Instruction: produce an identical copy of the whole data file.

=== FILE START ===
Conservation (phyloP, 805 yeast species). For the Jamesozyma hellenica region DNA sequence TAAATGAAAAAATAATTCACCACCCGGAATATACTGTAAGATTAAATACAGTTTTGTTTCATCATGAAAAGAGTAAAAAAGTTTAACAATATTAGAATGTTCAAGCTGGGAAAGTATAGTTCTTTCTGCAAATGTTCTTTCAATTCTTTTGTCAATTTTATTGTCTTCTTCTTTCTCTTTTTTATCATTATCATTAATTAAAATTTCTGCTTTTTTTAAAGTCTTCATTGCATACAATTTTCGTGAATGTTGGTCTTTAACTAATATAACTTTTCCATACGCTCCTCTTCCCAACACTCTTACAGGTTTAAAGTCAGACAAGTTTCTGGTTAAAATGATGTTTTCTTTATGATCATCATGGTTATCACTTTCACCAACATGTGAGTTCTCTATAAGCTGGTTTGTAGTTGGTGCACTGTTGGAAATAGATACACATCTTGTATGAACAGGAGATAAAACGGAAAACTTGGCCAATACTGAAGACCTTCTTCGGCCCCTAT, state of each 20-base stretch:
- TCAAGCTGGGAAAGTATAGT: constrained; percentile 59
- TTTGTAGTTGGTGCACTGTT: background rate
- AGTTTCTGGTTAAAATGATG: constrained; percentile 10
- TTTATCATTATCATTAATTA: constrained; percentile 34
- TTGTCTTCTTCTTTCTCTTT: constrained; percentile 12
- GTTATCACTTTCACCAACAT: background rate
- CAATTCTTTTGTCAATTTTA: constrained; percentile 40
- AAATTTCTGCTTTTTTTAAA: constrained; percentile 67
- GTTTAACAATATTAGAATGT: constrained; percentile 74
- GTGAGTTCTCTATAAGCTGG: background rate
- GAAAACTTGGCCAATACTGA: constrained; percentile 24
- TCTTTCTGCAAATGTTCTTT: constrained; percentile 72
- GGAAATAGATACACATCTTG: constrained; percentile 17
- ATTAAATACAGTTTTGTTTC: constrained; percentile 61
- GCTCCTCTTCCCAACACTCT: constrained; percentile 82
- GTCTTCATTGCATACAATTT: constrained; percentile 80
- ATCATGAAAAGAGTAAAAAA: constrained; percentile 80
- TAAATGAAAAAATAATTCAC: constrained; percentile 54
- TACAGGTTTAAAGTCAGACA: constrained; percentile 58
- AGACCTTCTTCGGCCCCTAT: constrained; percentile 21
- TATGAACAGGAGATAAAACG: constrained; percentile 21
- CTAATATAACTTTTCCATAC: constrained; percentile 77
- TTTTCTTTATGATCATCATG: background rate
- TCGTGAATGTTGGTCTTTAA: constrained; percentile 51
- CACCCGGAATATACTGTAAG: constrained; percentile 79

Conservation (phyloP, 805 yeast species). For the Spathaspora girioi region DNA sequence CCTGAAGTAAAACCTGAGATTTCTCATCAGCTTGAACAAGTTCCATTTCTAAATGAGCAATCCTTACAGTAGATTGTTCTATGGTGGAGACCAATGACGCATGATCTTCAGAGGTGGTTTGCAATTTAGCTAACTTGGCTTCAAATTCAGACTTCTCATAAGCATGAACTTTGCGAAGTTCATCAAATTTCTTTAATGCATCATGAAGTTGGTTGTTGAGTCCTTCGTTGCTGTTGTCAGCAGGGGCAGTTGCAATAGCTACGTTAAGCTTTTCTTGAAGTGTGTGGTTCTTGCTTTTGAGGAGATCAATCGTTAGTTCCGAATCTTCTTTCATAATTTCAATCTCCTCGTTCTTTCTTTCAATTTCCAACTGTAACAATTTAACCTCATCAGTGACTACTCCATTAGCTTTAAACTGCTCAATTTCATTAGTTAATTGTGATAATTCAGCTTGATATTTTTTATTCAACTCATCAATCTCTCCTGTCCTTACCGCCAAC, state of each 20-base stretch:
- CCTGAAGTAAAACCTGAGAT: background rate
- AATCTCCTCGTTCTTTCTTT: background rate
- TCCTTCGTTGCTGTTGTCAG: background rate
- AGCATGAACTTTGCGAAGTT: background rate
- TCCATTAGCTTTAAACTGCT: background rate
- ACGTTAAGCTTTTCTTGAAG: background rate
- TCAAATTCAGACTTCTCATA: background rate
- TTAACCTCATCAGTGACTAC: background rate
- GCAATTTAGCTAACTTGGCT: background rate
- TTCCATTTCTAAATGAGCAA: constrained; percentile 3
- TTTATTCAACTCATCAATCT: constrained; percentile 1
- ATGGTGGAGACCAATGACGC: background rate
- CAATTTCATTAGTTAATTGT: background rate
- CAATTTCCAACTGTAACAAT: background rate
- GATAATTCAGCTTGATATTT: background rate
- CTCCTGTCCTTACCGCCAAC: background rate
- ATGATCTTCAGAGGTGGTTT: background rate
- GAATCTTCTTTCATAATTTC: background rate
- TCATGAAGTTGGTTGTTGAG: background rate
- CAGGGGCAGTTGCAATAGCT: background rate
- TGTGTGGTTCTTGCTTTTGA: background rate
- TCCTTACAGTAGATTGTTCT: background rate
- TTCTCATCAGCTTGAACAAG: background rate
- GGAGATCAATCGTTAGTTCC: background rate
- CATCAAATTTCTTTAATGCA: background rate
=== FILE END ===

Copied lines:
Conservation (phyloP, 805 yeast species). For the Jamesozyma hellenica region DNA sequence TAAATGAAAAAATAATTCACCACCCGGAATATACTGTAAGATTAAATACAGTTTTGTTTCATCATGAAAAGAGTAAAAAAGTTTAACAATATTAGAATGTTCAAGCTGGGAAAGTATAGTTCTTTCTGCAAATGTTCTTTCAATTCTTTTGTCAATTTTATTGTCTTCTTCTTTCTCTTTTTTATCATTATCATTAATTAAAATTTCTGCTTTTTTTAAAGTCTTCATTGCATACAATTTTCGTGAATGTTGGTCTTTAACTAATATAACTTTTCCATACGCTCCTCTTCCCAACACTCTTACAGGTTTAAAGTCAGACAAGTTTCTGGTTAAAATGATGTTTTCTTTATGATCATCATGGTTATCACTTTCACCAACATGTGAGTTCTCTATAAGCTGGTTTGTAGTTGGTGCACTGTTGGAAATAGATACACATCTTGTATGAACAGGAGATAAAACGGAAAACTTGGCCAATACTGAAGACCTTCTTCGGCCCCTAT, state of each 20-base stretch:
- TCAAGCTGGGAAAGTATAGT: constrained; percentile 59
- TTTGTAGTTGGTGCACTGTT: background rate
- AGTTTCTGGTTAAAATGATG: constrained; percentile 10
- TTTATCATTATCATTAATTA: constrained; percentile 34
- TTGTCTTCTTCTTTCTCTTT: constrained; percentile 12
- GTTATCACTTTCACCAACAT: background rate
- CAATTCTTTTGTCAATTTTA: constrained; percentile 40
- AAATTTCTGCTTTTTTTAAA: constrained; percentile 67
- GTTTAACAATATTAGAATGT: constrained; percentile 74
- GTGAGTTCTCTATAAGCTGG: background rate
- GAAAACTTGGCCAATACTGA: constrained; percentile 24
- TCTTTCTGCAAATGTTCTTT: constrained; percentile 72
- GGAAATAGATACACATCTTG: constrained; percentile 17
- ATTAAATACAGTTTTGTTTC: constrained; percentile 61
- GCTCCTCTTCCCAACACTCT: constrained; percentile 82
- GTCTTCATTGCATACAATTT: constrained; percentile 80
- ATCATGAAAAGAGTAAAAAA: constrained; percentile 80
- TAAATGAAAAAATAATTCAC: constrained; percentile 54
- TACAGGTTTAAAGTCAGACA: constrained; percentile 58
- AGACCTTCTTCGGCCCCTAT: constrained; percentile 21
- TATGAACAGGAGATAAAACG: constrained; percentile 21
- CTAATATAACTTTTCCATAC: constrained; percentile 77
- TTTTCTTTATGATCATCATG: background rate
- TCGTGAATGTTGGTCTTTAA: constrained; percentile 51
- CACCCGGAATATACTGTAAG: constrained; percentile 79

Conservation (phyloP, 805 yeast species). For the Spathaspora girioi region DNA sequence CCTGAAGTAAAACCTGAGATTTCTCATCAGCTTGAACAAGTTCCATTTCTAAATGAGCAATCCTTACAGTAGATTGTTCTATGGTGGAGACCAATGACGCATGATCTTCAGAGGTGGTTTGCAATTTAGCTAACTTGGCTTCAAATTCAGACTTCTCATAAGCATGAACTTTGCGAAGTTCATCAAATTTCTTTAATGCATCATGAAGTTGGTTGTTGAGTCCTTCGTTGCTGTTGTCAGCAGGGGCAGTTGCAATAGCTACGTTAAGCTTTTCTTGAAGTGTGTGGTTCTTGCTTTTGAGGAGATCAATCGTTAGTTCCGAATCTTCTTTCATAATTTCAATCTCCTCGTTCTTTCTTTCAATTTCCAACTGTAACAATTTAACCTCATCAGTGACTACTCCATTAGCTTTAAACTGCTCAATTTCATTAGTTAATTGTGATAATTCAGCTTGATATTTTTTATTCAACTCATCAATCTCTCCTGTCCTTACCGCCAAC, state of each 20-base stretch:
- CCTGAAGTAAAACCTGAGAT: background rate
- AATCTCCTCGTTCTTTCTTT: background rate
- TCCTTCGTTGCTGTTGTCAG: background rate
- AGCATGAACTTTGCGAAGTT: background rate
- TCCATTAGCTTTAAACTGCT: background rate
- ACGTTAAGCTTTTCTTGAAG: background rate
- TCAAATTCAGACTTCTCATA: background rate
- TTAACCTCATCAGTGACTAC: background rate
- GCAATTTAGCTAACTTGGCT: background rate
- TTCCATTTCTAAATGAGCAA: constrained; percentile 3
- TTTATTCAACTCATCAATCT: constrained; percentile 1
- ATGGTGGAGACCAATGACGC: background rate
- CAATTTCATTAGTTAATTGT: background rate
- CAATTTCCAACTGTAACAAT: background rate
- GATAATTCAGCTTGATATTT: background rate
- CTCCTGTCCTTACCGCCAAC: background rate
- ATGATCTTCAGAGGTGGTTT: background rate
- GAATCTTCTTTCATAATTTC: background rate
- TCATGAAGTTGGTTGTTGAG: background rate
- CAGGGGCAGTTGCAATAGCT: background rate
- TGTGTGGTTCTTGCTTTTGA: background rate
- TCCTTACAGTAGATTGTTCT: background rate
- TTCTCATCAGCTTGAACAAG: background rate
- GGAGATCAATCGTTAGTTCC: background rate
- CATCAAATTTCTTTAATGCA: background rate